Pasture Champions: Andy Rumming Waterhay Farm
Tell us about your farm, its location, size, altitude, climate, soils, enterprises, organic/PfL/other status
Waterhay Farm is located in Leigh near Cricklade in North Wiltshire. Its 70 hectares, but we have licences to make hay on a further 30 hectares of local species rich flood plain meadows, which are now an integral part of our over winter forage and bedding supply. The farm straddles the river Thames with a third of the farm flooding every winter. These floods can be brief, but more recently have been prolonged with some land underwater for several months, and peak depths edging higher.
Occasionally summer floods do also happen. The farm is pretty flat at around 80-85m above sea level. The soil is mainly a neural heavy clay, overlaying gravels in the flood plain. A small area is more alkali, and the changes in flora show where this is. The whole farm is permanent pasture and supports 90 suckler cows in 2 herds. The calves upon weaning are moved to my brothers farm 8 miles away for finishing. Both farms are part of the same business, DW Rumming & Sons, and we are PFLA accredited with our own PFLA accredited on farm butchery and retail beef business. We have one field in Higher Level Stewardship, and Entry Level Stewardship across the farm, but the monetary income from this is small.
Give us a general description of the biodiversity on your farm – essentially above ground (but reference to below ground if relevant) – both flora and fauna
Waterhay Farm is a place of grass (often long), lots of mature hedges and a lot of in hedgerow trees. Elm suckers are our commonest tree, closely followed by Ash. Along the river and on the flood plain we have lots of crack willow, including 20 plus gnarled “veteran” willows which we pollard on rotation for our biomass boiler (which heats our houses).
The willows are fascinating and are home to nesting tree creepers, and even other trees within their crowns. The riverbanks are all now fenced, so we have a wild riparian strip both sides of the river which includes reeds, sallow, and watermint which provides habitat for Reed and Cettis Warblers, egrets and waders, plus teal in the winter. This dense cover is also used by otters and stoats and water voles.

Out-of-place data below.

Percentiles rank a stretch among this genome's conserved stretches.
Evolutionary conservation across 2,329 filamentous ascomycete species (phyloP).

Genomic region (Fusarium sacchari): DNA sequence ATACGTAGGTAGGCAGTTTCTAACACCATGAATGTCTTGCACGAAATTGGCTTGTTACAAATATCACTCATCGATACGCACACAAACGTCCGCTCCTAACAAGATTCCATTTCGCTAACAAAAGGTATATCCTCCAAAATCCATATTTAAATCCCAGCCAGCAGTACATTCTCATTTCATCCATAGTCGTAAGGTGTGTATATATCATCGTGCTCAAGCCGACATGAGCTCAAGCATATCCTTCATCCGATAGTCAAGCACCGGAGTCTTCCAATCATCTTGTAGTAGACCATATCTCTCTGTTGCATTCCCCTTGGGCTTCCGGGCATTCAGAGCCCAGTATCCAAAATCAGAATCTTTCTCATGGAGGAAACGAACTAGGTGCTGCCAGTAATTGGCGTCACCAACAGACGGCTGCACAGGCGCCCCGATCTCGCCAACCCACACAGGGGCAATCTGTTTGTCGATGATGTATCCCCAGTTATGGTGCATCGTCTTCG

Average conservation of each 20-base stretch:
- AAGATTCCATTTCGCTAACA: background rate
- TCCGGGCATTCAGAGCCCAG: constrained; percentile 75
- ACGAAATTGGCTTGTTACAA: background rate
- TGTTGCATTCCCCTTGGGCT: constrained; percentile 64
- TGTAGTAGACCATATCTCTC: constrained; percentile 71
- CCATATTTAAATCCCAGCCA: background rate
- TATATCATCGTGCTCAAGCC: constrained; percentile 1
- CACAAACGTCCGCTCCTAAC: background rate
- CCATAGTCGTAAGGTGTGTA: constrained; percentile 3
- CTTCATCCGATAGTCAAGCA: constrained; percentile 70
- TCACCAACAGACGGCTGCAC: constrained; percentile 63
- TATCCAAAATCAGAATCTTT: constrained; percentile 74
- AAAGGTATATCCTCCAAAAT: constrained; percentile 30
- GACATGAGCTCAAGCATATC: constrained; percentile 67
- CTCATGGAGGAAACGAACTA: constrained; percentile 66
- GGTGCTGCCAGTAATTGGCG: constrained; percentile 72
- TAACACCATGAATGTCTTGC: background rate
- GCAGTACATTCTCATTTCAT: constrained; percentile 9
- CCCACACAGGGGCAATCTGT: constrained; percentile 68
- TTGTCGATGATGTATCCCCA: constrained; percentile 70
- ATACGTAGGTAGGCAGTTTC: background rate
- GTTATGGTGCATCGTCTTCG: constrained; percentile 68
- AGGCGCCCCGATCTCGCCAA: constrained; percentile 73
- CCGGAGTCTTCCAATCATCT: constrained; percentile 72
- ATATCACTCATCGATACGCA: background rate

The land on the flood plain is made up of fields which are rotationally grazed and one large traditional hay meadow. There is some overlap of species but the traditional hay meadow is a good example of MG4 grassland containing a wide range of species including Snakehead Fritillaries, Peppered Saxifrage, Great Burnett and yellow rattle. We cut this for hay and it’s an important part of the winter diet.
The winter floods can be extensive and provide a large wetland area for over wintering wader and ducks. This influx has helped the farm record over 100 species of bird in 4 years. The non flood plain area is split between areas cut for silage and areas grazed. All of these fields have been improved in the past, but they are becoming more diverse thanks to rotational grazing, no inputs and species rich hay fed in the field. The dominant grass here is meadow foxtail which is supposedly “unproductive” but it works for us.
Our fungal diversity on what is productive farm is something I am very excited about, particularly the finds on the silage fields. We have a wide range of grassland species including the spring fruiting (and very tasty) St George's mushroom and tricky to find Meadow Puffball. Being close to the river we have a very large population of damselflies, and in May they can be seen in the thousands and spread out into the fields.